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Big player could join mall bid


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POSTED: Saturday, February 20, 2010

Blackstone Group LP, the world's largest private-equity firm, might join Simon Property Group Inc.'s bid to buy bankrupt General Growth Properties Inc., two people with knowledge of the discussions said.

Blackstone is in preliminary talks with Simon, the biggest U.S. mall owner, said the people, who declined to be identified because the negotiations are private. Simon, which made public a $10 billion takeover offer for General Growth on Tuesday, would lead any resulting partnership, one of the people said.

A collaboration with Blackstone would give Simon more “;firepower”; and might allow it to raise its offer after General Growth, the owner of Ala Moana Center and Ward Centers, rebuffed it as too low, said Ben Yang, an analyst with Keefe, Bruyette & Woods in San Francisco. General Growth would consider a new bid if it were high enough, rather than moving forward with a plan to solicit more proposals, according to a person with knowledge of the Chicago-based company's position.

“;Simon made it clear in their offer on Tuesday that their offer contemplated bringing in one or more joint-venture partners,”; said Alexander Goldfarb, an analyst with Sandler O'Neill & Partners LP in New York. “;Taking on something as big as General Growth, it helps minimize the financial risk by bringing in co-investment partners.”;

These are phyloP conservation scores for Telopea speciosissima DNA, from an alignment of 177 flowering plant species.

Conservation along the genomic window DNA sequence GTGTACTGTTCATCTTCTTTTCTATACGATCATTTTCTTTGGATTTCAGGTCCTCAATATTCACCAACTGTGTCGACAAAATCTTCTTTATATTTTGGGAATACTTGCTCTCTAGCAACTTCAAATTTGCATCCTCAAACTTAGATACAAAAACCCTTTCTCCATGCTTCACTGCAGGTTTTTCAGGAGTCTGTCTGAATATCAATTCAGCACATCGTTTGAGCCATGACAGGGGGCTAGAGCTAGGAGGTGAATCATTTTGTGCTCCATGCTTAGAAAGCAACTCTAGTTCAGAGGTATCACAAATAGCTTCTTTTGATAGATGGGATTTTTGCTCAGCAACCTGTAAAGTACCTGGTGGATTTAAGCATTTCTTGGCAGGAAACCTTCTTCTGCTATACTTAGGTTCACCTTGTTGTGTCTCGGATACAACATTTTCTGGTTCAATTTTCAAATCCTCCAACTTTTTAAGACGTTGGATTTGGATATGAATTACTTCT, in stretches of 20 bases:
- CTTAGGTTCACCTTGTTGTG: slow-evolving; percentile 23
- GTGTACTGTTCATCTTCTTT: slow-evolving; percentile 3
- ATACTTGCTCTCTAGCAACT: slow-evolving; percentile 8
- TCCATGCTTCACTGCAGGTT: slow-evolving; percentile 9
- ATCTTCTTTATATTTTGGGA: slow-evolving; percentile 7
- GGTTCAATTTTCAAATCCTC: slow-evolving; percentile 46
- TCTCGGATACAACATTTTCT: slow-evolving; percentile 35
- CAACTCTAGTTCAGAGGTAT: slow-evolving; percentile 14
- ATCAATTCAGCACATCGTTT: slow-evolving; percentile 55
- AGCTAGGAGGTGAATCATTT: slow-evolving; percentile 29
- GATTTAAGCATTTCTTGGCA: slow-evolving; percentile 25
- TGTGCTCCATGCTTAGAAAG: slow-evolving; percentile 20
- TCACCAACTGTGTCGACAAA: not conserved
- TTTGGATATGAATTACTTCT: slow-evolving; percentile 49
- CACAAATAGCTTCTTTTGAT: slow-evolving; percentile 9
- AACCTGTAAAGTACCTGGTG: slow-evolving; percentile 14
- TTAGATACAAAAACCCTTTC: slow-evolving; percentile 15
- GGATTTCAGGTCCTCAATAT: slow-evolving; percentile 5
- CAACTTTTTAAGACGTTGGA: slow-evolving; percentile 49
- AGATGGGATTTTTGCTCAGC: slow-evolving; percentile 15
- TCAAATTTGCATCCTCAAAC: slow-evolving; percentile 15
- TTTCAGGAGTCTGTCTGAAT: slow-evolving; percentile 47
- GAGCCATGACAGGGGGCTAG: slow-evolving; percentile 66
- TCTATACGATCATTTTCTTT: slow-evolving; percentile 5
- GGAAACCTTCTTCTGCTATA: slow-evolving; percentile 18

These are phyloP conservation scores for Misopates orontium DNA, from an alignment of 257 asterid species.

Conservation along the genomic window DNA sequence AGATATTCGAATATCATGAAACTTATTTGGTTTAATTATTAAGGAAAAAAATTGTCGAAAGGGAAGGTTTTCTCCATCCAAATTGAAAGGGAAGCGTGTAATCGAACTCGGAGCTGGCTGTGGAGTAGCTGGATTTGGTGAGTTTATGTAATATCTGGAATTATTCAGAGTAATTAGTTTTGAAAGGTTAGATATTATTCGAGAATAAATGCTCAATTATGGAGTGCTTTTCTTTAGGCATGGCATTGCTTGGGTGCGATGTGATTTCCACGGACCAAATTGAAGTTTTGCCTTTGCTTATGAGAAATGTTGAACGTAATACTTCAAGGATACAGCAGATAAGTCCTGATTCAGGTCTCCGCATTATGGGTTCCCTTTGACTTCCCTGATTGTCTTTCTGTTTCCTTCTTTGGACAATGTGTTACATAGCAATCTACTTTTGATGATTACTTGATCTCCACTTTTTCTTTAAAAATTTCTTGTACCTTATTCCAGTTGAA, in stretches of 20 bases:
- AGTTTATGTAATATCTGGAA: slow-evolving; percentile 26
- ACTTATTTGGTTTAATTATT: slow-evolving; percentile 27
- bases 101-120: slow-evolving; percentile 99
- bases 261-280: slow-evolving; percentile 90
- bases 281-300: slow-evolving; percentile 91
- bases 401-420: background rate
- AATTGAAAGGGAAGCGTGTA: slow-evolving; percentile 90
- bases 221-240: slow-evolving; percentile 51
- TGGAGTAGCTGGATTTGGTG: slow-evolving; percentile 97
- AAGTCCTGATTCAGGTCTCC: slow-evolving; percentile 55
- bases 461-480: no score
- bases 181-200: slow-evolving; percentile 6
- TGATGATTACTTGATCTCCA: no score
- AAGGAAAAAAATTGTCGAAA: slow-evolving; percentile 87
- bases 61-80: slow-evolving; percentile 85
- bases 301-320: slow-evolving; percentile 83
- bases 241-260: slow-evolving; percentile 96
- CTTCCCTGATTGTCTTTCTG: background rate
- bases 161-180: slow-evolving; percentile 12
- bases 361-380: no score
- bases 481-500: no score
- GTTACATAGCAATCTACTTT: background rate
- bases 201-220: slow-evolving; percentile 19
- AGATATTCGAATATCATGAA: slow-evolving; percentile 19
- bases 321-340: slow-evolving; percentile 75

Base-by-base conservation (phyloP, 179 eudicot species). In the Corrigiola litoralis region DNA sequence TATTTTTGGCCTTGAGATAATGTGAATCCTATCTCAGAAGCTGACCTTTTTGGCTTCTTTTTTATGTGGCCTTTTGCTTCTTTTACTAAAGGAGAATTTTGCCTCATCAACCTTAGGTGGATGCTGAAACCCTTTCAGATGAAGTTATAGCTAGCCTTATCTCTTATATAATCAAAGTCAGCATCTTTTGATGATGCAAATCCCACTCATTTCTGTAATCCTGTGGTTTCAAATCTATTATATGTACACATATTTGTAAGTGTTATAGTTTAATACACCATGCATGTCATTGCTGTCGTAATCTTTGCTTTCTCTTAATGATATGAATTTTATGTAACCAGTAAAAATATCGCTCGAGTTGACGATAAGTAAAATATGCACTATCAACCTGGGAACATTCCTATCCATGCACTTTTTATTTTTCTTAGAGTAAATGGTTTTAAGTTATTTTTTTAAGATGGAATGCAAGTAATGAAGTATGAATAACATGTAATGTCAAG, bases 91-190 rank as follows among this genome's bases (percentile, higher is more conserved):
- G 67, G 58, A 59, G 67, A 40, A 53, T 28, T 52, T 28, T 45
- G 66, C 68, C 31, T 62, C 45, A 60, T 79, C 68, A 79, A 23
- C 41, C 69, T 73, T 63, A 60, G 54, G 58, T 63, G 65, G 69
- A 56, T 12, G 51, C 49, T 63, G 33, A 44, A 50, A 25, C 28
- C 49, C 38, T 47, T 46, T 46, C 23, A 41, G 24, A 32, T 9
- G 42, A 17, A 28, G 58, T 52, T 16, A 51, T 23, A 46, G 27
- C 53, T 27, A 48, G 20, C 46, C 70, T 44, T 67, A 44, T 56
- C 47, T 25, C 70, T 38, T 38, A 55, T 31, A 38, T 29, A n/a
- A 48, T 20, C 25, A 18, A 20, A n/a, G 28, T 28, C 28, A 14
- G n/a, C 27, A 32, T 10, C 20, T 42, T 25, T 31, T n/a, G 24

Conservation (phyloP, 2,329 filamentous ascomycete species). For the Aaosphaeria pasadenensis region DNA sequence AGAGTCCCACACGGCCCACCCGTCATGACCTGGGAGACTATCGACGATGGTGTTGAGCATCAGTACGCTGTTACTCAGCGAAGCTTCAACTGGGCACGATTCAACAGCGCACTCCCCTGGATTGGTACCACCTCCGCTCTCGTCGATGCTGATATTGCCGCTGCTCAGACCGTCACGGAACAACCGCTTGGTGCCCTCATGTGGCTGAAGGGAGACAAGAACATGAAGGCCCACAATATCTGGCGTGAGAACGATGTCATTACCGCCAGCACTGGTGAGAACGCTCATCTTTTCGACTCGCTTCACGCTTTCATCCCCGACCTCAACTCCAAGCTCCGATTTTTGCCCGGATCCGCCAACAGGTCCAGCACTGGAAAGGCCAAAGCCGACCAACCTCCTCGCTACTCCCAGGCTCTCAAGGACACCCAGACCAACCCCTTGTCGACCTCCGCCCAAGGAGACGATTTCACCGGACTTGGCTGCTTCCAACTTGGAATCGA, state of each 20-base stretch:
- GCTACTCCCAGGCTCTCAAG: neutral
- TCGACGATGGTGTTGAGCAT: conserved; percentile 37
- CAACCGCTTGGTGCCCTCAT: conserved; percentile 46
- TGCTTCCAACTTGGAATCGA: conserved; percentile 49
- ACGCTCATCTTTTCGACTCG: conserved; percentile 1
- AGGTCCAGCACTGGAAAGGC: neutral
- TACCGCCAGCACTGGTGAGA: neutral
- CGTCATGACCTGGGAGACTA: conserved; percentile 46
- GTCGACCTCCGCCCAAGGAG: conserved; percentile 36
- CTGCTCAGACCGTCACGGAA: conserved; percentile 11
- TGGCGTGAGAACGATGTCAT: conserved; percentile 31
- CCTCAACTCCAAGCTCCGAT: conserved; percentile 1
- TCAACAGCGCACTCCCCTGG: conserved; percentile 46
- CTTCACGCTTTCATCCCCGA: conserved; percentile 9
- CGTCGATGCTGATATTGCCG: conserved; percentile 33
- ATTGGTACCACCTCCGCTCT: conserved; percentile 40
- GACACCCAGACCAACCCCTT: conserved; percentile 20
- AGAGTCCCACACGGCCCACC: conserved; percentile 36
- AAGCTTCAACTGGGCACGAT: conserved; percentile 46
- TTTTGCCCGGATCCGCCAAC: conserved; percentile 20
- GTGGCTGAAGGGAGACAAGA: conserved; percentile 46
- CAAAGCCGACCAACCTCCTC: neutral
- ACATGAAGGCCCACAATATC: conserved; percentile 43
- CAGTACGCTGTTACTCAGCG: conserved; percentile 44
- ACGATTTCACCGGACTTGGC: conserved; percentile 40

While General Growth is open to pre-emptive bids, an offer from Simon or another company would have to be higher than what would be expected in an open bid and would have to be definitive and free of antitrust concerns and conditions to pre-empt the process, said another person familiar with the bidding process.

General Growth's directors were sued yesterday by a shareholder claiming they shouldn't have rejected Simon's buyout offer.

Chairman John Bucksbaum and six other board members were accused of breaching their fiduciary duty to the bankrupt mall operator's investors when they turned down Simon's bid, according to a complaint filed in state court in Chicago, where General Growth is based.

“;This conduct is substantially unfair to GGP and the company's public shareholders,”; investor James Young said in his complaint brought on behalf of stockholders and for the benefit of the company.

Under Simon's offer, General Growth shareholders would get about $9 a share, including $6 in cash.

General Growth filed for Chapter 11 protection in April, in the biggest real estate bankruptcy in U.S. history, after amassing $27 billion in debt to buy shopping malls. The company may raise $1 billion to $2 billion from public markets to fund its exit from bankruptcy, according to the person familiar with General Growth's plans, who asked not to be named because the negotiations are private. It would consider seeking more money if there were sufficient investor demand, the person said.